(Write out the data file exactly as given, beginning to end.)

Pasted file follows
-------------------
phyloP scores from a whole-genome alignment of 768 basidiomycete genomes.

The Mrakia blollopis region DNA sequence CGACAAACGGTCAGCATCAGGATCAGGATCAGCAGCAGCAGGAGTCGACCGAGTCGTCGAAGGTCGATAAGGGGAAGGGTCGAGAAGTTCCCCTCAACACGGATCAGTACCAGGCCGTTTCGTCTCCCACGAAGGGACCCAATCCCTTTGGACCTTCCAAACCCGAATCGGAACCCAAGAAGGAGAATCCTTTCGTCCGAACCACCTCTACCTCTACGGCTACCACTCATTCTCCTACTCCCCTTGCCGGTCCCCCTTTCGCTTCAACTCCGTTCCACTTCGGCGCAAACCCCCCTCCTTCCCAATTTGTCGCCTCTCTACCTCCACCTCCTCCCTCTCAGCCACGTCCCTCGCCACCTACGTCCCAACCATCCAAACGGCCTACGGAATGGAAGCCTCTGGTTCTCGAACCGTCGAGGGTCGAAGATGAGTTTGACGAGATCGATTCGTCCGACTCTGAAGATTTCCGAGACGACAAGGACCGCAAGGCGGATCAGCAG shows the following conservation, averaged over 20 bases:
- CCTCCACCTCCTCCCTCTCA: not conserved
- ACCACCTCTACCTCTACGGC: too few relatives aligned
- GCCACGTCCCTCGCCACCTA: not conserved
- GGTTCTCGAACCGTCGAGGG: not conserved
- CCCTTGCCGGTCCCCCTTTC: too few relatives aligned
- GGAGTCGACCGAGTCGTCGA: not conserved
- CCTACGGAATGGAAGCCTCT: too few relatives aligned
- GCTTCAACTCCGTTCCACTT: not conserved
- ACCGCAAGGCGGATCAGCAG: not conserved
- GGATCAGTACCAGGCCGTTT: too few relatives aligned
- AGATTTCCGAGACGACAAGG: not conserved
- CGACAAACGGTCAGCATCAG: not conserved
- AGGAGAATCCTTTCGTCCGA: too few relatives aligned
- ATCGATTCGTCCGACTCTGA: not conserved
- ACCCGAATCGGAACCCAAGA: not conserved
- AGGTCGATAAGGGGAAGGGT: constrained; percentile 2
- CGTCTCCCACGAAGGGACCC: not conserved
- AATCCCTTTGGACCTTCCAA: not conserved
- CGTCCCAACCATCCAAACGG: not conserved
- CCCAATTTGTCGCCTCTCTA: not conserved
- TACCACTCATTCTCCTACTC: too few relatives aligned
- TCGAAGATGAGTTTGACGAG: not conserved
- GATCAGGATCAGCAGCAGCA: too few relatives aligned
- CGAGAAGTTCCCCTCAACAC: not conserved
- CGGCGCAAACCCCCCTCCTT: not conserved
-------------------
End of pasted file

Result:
phyloP scores from a whole-genome alignment of 768 basidiomycete genomes.

The Mrakia blollopis region DNA sequence CGACAAACGGTCAGCATCAGGATCAGGATCAGCAGCAGCAGGAGTCGACCGAGTCGTCGAAGGTCGATAAGGGGAAGGGTCGAGAAGTTCCCCTCAACACGGATCAGTACCAGGCCGTTTCGTCTCCCACGAAGGGACCCAATCCCTTTGGACCTTCCAAACCCGAATCGGAACCCAAGAAGGAGAATCCTTTCGTCCGAACCACCTCTACCTCTACGGCTACCACTCATTCTCCTACTCCCCTTGCCGGTCCCCCTTTCGCTTCAACTCCGTTCCACTTCGGCGCAAACCCCCCTCCTTCCCAATTTGTCGCCTCTCTACCTCCACCTCCTCCCTCTCAGCCACGTCCCTCGCCACCTACGTCCCAACCATCCAAACGGCCTACGGAATGGAAGCCTCTGGTTCTCGAACCGTCGAGGGTCGAAGATGAGTTTGACGAGATCGATTCGTCCGACTCTGAAGATTTCCGAGACGACAAGGACCGCAAGGCGGATCAGCAG shows the following conservation, averaged over 20 bases:
- CCTCCACCTCCTCCCTCTCA: not conserved
- ACCACCTCTACCTCTACGGC: too few relatives aligned
- GCCACGTCCCTCGCCACCTA: not conserved
- GGTTCTCGAACCGTCGAGGG: not conserved
- CCCTTGCCGGTCCCCCTTTC: too few relatives aligned
- GGAGTCGACCGAGTCGTCGA: not conserved
- CCTACGGAATGGAAGCCTCT: too few relatives aligned
- GCTTCAACTCCGTTCCACTT: not conserved
- ACCGCAAGGCGGATCAGCAG: not conserved
- GGATCAGTACCAGGCCGTTT: too few relatives aligned
- AGATTTCCGAGACGACAAGG: not conserved
- CGACAAACGGTCAGCATCAG: not conserved
- AGGAGAATCCTTTCGTCCGA: too few relatives aligned
- ATCGATTCGTCCGACTCTGA: not conserved
- ACCCGAATCGGAACCCAAGA: not conserved
- AGGTCGATAAGGGGAAGGGT: constrained; percentile 2
- CGTCTCCCACGAAGGGACCC: not conserved
- AATCCCTTTGGACCTTCCAA: not conserved
- CGTCCCAACCATCCAAACGG: not conserved
- CCCAATTTGTCGCCTCTCTA: not conserved
- TACCACTCATTCTCCTACTC: too few relatives aligned
- TCGAAGATGAGTTTGACGAG: not conserved
- GATCAGGATCAGCAGCAGCA: too few relatives aligned
- CGAGAAGTTCCCCTCAACAC: not conserved
- CGGCGCAAACCCCCCTCCTT: not conserved